On the previous amendment, Fianna Fáil Members spoke of the competency of persons engaged in inspections. County Cavan is very weak in that regard. Subsection (2) states:"shall submit an assessment by a competent person [the text does not define competent person] which assessment shall include capacity, water-tightness, construction soundness and general workings". That is very loose. Our text is much tighter. It will——

That is why the cost will be greater. The Senator is arriving at the point but in a different way. The people of Cavan will pay hundreds and thousands of extra euro under this legislation.

Senator Ó Domhnaill, please allow Senator Keane to speak without interruption.

No wonder Senator Ó Domhnaill is upset. When the people of Cavan——


Senator Keane should talk to her party's councillors in County Cavan.

I say "Well done" to the people of Cavan for bringing in the regulation. What Fine Gael and the Labour Party are now trying to do for the people of Cavan is to reduce their fee. If Senator Ó Domhnaill is against that, he should push it.

Do not fool the people.

There is just one thing before the noble Minister rises to his feet and dazzles us again. Fair play to the Minister, he is a dab hand at creating confusion, like the Kilkenny hurlers who sidestep us with the swift action of the hurley and the ball.

It is an open goal.

Constructive good opposition can never be confused with what the Minister considers to be total opposition. We have many constructive proposals if the Minister will bear with us.

Where are they?

Through the Cathaoirleach, I warn Senator Keane it would be very unwise to tell her colleagues on Cavan County Council that nothing will befall them other than a reduction in the fees as a result of this Bill. If they are under that illusion or persist so, the Senator will get a rude awakening in the coming years. I refer to Cavan although I have no experience of it in regard to this area other than the judgment of Europe. My colleagues tell me that under the new legislation there will be adverse financial effects. Ní foláir do mo chara bheith cúramach ar an bpointe seo.

Táimid an-chúramach.

The cat is out of the bag, lads.

The Minister has a lot of cats.

The Opposition Senators have given us the open goal.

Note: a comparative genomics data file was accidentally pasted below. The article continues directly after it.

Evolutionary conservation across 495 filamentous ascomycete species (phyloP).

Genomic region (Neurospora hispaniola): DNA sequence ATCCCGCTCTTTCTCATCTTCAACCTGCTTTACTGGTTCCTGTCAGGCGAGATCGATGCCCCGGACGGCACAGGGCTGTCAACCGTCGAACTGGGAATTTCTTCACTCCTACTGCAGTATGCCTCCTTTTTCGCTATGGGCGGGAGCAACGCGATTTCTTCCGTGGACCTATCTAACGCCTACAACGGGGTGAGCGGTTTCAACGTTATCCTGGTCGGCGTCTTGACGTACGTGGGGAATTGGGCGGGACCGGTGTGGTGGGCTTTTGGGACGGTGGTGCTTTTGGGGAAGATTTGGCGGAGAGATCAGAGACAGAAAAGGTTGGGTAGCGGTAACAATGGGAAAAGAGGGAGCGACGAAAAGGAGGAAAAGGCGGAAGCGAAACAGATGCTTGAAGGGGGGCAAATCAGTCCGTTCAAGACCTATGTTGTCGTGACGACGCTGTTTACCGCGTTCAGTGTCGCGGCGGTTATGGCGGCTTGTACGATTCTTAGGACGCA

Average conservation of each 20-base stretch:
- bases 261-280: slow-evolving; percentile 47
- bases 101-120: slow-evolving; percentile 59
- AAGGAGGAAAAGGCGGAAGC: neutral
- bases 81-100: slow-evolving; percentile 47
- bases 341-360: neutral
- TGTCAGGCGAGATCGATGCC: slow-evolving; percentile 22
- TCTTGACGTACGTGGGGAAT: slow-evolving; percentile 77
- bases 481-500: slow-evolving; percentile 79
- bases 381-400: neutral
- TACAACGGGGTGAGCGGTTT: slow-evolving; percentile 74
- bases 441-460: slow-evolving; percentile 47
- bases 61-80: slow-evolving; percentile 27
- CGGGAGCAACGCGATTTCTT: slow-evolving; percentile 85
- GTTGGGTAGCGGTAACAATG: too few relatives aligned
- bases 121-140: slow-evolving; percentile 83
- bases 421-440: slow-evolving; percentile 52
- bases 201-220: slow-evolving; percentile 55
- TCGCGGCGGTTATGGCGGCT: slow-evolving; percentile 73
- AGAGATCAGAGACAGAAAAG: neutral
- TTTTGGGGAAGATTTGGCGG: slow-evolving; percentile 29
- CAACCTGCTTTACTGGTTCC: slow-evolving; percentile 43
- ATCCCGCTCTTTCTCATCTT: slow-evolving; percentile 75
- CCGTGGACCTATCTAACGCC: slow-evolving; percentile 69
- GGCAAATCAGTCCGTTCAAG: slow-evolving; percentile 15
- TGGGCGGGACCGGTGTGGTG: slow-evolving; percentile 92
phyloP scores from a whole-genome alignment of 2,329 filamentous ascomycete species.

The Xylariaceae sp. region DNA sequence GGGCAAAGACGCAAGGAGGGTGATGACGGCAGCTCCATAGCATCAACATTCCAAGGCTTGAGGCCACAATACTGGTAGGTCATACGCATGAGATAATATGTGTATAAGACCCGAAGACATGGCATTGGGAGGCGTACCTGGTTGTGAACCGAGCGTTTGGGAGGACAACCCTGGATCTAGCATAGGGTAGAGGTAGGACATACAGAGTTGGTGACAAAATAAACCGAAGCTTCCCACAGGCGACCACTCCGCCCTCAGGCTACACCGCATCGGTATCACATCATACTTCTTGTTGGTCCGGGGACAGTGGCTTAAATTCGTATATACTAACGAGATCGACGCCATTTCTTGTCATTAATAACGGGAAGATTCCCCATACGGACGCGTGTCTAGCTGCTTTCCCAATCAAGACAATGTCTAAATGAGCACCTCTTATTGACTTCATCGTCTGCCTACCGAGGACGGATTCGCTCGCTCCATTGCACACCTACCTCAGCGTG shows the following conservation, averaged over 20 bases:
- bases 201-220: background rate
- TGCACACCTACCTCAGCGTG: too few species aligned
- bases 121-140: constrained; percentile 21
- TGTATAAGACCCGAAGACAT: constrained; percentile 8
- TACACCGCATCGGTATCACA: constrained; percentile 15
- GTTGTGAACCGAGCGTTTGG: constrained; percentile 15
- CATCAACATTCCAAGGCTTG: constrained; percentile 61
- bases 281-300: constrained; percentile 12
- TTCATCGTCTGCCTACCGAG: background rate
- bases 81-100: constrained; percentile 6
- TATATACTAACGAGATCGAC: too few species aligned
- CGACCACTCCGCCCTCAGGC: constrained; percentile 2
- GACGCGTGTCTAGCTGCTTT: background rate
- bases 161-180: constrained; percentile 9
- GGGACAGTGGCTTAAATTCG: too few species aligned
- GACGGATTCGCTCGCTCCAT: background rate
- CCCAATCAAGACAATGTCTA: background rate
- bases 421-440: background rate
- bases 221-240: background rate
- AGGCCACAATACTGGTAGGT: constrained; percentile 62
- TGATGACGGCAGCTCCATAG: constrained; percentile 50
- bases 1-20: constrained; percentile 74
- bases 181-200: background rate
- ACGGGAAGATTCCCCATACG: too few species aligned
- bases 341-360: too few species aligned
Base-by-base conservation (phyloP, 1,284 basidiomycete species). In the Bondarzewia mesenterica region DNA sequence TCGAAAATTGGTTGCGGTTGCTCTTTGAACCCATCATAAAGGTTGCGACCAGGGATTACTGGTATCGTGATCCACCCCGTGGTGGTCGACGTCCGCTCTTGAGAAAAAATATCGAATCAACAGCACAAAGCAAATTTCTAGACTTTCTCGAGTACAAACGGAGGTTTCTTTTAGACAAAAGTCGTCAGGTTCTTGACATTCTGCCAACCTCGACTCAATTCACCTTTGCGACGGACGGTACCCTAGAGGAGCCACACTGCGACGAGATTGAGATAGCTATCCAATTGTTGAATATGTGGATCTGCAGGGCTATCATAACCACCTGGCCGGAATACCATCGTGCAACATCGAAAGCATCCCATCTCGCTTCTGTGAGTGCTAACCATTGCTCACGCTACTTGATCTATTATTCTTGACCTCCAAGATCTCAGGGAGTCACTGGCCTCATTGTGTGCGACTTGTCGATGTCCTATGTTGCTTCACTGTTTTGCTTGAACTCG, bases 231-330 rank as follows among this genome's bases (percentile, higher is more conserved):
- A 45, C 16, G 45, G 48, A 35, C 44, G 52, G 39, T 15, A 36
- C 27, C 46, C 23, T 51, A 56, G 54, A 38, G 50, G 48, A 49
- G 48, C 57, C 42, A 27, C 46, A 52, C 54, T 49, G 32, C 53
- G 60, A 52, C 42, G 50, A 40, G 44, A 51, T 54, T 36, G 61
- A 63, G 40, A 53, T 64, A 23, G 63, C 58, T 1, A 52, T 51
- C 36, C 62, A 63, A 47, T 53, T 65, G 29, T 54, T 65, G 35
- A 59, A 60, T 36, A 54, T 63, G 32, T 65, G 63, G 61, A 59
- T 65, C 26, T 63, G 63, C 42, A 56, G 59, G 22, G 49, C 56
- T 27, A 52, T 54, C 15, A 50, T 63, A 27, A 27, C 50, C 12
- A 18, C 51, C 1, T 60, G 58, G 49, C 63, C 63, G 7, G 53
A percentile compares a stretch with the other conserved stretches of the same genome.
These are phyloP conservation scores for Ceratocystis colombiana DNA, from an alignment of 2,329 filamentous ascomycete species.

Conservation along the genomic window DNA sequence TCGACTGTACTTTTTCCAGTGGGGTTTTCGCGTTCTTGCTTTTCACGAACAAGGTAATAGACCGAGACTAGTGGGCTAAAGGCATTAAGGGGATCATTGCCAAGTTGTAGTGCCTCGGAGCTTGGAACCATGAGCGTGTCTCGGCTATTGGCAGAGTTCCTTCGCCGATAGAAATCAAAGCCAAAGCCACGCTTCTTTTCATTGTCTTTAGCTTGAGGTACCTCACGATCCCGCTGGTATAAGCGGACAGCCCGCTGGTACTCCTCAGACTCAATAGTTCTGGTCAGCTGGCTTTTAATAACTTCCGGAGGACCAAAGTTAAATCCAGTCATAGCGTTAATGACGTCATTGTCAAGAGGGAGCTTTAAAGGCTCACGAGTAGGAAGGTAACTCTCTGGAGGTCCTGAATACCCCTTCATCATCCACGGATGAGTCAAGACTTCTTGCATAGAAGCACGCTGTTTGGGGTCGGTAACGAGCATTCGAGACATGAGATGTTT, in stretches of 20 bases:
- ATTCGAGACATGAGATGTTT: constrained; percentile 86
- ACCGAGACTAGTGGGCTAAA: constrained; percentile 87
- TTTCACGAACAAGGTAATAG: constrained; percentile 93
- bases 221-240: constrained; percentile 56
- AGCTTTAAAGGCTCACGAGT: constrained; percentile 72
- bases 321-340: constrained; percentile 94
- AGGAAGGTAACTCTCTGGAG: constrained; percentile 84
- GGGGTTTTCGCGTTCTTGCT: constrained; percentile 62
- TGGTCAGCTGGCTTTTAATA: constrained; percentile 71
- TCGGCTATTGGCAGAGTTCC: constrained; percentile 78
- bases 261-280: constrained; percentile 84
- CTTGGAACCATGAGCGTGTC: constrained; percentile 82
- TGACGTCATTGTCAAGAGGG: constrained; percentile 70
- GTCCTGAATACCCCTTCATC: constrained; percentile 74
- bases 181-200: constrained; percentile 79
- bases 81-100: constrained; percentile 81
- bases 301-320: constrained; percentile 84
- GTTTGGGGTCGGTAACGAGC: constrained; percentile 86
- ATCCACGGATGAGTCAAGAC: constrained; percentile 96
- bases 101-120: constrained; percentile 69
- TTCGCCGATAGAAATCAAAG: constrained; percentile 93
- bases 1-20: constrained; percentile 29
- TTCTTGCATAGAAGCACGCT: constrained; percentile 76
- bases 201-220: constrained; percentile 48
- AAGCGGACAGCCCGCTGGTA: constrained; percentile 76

A cat retired the other night.

We have so many with whom to replace him.

A charge of €200 is mentioned by Fianna Fáil Party Members as well as inspections every seven years, costing another €200. According to Senator Ó Domhnaill, there is an upgrade costing €4,000 if we adopt the Cavan system.

I did not say that.

The Minister to continue, without interruption.

It is because these regulations are so onerous——

That is the Minister's system. I will point this out at the end.

——I reject the amendment.

On a point of order——

Is it on a point of order or on the amendment?

I apologise for confusing the Minister.


The Senator has confused himself.

The Senator is caught.

I stated the average cost in County Cavan was €2,500. Under the Minister's Bill, under the RIAI, the average would be €4,000 for septic tank upgrade or up to €17,000 for the package treatment system.

The Senator has not yet seen my regulations.

I will talk all night to the Minister about the work that must be done because I spent the weekend in the company of——

The Senator is talking nonsense.

As a point of record, today I talked to a member of Fine Gael from County Cavan, who is competent, qualified and has read the Bill. That member fears the Bill and is happier with the current system.

Did the Senator tell the truth?

By extension, I am sure the councillors in County Cavan will be looking for Seanad votes in some years' time and will realise the full implications of the measures the Minister proposes tonight.

The way the Senator is going so will he.

Does the Minister wish to add anything?

No, I rest my case.

Is the amendment being pressed?

Yes. The Minister will kill the people in County Cavan.

Amendment put.
The Committee divided: Tá, 10; Níl, 32.

  • Mooney, Paschal.
  • Ó Domhnaill, Brian.
  • Ó Murchú, Labhrás.
  • O’Brien, Darragh.
  • O’Donovan, Denis.
  • O’Sullivan, Ned.